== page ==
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Bull:

It would depend on the rating rule that was in effect for the boat. If you are talking about the Square meter classes the answer is yes. If you are talking about the Universal and International rules the answer is again yes. Extended overhang was an effort to gain unmeasured sailing length. But in many cases, like yoru boat, I think it was just a matter of style and what people were used to seeing.

 

H boats seem to be rated fairly in IRC. If you take slip fees out of the question, extra length without having to increase sail area makes a lot of sense. More speed and seaworthiness in a boat that is not harder to handle, who can be against that?

 

I realise that this wasn't the original aim of the boat but is the "Francis Lee" fairly rated in IRC? Or is it a matter of "not how we expect a boat to be built, let's make sure she can't win!)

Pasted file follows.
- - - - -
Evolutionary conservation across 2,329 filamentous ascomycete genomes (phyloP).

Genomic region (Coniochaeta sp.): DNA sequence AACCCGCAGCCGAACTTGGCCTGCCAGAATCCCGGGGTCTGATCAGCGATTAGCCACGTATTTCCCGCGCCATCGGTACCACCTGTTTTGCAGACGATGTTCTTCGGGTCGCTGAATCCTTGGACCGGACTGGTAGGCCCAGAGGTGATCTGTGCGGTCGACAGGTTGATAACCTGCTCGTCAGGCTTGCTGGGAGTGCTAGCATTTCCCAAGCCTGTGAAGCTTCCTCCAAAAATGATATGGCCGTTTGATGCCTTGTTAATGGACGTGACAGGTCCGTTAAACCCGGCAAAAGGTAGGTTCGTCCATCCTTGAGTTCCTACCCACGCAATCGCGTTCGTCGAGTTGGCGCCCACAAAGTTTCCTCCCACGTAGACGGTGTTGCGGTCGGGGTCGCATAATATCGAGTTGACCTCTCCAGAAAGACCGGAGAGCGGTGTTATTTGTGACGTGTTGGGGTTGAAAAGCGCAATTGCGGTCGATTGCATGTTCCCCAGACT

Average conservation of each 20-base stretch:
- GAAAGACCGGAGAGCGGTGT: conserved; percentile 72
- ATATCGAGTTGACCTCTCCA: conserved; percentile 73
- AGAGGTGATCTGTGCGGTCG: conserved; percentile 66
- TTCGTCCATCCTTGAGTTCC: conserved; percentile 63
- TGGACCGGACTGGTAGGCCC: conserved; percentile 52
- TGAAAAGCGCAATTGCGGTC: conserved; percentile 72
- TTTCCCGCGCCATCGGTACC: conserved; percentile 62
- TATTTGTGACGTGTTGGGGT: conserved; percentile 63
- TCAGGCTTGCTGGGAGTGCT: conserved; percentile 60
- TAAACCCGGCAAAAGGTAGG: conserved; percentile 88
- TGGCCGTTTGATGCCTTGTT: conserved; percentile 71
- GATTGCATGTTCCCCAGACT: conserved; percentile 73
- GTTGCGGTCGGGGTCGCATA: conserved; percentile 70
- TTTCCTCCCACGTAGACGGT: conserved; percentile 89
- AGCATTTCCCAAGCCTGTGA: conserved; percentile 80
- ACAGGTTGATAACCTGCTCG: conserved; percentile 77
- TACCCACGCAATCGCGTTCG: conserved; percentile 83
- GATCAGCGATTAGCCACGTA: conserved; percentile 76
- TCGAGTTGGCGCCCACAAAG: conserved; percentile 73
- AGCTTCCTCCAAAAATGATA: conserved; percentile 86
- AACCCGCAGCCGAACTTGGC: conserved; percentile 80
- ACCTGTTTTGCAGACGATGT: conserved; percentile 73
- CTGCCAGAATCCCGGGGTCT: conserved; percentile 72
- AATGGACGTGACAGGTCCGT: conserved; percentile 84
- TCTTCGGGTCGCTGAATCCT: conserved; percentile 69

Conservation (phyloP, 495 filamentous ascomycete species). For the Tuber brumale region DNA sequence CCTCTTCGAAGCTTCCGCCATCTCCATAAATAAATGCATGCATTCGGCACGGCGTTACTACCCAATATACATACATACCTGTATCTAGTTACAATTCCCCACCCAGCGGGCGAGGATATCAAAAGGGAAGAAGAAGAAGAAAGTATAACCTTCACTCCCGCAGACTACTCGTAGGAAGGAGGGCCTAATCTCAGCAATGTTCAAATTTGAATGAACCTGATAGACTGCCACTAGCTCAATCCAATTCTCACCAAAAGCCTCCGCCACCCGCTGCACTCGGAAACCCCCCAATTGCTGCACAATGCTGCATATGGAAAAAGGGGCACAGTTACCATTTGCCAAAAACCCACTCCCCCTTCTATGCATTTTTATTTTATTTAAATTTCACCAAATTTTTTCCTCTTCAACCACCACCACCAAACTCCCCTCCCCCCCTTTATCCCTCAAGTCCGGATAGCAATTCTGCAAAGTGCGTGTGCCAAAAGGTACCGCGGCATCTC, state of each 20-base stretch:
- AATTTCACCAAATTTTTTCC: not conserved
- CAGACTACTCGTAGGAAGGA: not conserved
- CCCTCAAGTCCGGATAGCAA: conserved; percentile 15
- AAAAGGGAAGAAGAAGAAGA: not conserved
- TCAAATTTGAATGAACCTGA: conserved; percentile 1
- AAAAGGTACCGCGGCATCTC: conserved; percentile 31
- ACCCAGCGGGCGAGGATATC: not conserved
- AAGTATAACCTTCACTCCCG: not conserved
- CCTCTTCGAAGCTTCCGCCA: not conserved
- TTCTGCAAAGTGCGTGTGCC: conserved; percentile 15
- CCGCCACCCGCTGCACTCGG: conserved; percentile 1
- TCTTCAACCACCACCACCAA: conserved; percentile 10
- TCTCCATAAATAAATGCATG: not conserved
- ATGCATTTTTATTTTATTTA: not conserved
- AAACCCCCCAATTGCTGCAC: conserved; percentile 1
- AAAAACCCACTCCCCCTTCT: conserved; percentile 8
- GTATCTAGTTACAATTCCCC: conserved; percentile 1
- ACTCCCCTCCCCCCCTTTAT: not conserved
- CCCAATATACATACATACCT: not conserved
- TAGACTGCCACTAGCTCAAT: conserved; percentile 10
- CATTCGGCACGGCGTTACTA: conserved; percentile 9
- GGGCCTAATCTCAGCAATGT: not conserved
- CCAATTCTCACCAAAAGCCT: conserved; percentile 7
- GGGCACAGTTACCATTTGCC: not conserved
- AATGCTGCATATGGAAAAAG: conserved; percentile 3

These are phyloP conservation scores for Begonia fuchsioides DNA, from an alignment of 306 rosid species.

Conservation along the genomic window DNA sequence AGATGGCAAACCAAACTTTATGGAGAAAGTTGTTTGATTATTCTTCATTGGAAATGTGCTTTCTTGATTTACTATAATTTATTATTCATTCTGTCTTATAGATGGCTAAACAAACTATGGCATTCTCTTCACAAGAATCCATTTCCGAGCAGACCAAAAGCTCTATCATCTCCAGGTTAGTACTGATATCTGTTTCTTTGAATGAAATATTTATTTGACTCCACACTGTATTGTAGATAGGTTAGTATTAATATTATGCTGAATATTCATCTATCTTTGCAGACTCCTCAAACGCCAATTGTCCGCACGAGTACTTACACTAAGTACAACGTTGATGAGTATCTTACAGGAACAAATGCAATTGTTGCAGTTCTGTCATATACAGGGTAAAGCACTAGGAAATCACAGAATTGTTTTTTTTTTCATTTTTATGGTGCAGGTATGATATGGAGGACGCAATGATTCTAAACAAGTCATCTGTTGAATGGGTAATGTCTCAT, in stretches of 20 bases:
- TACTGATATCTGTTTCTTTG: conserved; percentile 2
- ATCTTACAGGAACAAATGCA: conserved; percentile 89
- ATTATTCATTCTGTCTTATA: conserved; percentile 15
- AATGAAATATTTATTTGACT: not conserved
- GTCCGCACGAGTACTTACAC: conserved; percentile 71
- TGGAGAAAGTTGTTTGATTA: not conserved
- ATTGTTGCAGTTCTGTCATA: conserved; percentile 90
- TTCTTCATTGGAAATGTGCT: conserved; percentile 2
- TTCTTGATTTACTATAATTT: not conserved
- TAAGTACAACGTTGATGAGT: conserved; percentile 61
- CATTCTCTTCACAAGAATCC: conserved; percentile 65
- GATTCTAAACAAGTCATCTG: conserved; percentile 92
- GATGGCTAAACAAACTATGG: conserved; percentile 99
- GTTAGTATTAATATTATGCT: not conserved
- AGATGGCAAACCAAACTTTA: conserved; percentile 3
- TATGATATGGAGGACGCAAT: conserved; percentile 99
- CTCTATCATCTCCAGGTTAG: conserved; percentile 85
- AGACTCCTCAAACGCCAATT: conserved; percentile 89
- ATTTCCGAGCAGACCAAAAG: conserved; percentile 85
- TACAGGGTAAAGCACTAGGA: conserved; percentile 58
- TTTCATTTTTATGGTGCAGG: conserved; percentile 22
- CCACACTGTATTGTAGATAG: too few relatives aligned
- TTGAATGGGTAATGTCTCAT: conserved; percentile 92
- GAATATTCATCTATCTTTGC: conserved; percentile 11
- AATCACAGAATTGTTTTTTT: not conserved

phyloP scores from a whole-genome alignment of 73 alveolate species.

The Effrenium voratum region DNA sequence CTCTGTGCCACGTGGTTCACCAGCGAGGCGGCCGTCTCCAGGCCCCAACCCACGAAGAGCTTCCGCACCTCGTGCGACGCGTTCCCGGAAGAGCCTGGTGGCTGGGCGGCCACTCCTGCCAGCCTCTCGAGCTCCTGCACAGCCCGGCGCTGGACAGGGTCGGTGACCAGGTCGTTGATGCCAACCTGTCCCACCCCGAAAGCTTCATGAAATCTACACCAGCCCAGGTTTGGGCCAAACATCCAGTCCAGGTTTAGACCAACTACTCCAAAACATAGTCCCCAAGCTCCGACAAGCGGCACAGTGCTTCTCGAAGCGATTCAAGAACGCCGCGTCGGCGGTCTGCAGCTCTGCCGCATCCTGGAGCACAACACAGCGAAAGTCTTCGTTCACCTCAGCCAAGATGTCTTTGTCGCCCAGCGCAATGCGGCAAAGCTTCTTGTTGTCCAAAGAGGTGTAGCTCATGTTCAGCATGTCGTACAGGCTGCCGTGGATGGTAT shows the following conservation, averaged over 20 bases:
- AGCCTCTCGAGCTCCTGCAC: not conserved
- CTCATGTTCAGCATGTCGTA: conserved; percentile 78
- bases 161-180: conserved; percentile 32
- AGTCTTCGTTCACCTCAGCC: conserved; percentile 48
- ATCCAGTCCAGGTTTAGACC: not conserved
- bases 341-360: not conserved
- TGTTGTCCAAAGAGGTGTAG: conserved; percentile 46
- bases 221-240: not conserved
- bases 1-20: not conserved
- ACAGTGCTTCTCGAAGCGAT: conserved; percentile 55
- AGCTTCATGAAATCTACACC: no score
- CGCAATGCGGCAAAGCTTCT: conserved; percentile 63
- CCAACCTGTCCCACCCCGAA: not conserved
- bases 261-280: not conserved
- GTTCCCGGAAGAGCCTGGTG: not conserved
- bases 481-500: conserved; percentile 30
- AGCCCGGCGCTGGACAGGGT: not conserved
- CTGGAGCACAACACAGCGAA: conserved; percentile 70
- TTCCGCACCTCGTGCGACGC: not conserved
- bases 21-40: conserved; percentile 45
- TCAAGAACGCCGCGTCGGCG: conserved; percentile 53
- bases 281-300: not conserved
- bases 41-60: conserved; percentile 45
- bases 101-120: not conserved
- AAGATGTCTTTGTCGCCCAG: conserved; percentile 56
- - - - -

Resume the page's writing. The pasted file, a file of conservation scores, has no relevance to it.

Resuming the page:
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Bull:

It would depend on the rating rule that was in effect for the boat. If you are talking about the Square meter classes the answer is yes. If you are talking about the Universal and International rules the answer is again yes. Extended overhang was an effort to gain unmeasured sailing length. But in many cases, like yoru boat, I think it was just a matter of style and what people were used to seeing.

 

H boats seem to be rated fairly in IRC. If you take slip fees out of the question, extra length without having to increase sail area makes a lot of sense. More speed and seaworthiness in a boat that is not harder to handle, who can be against that?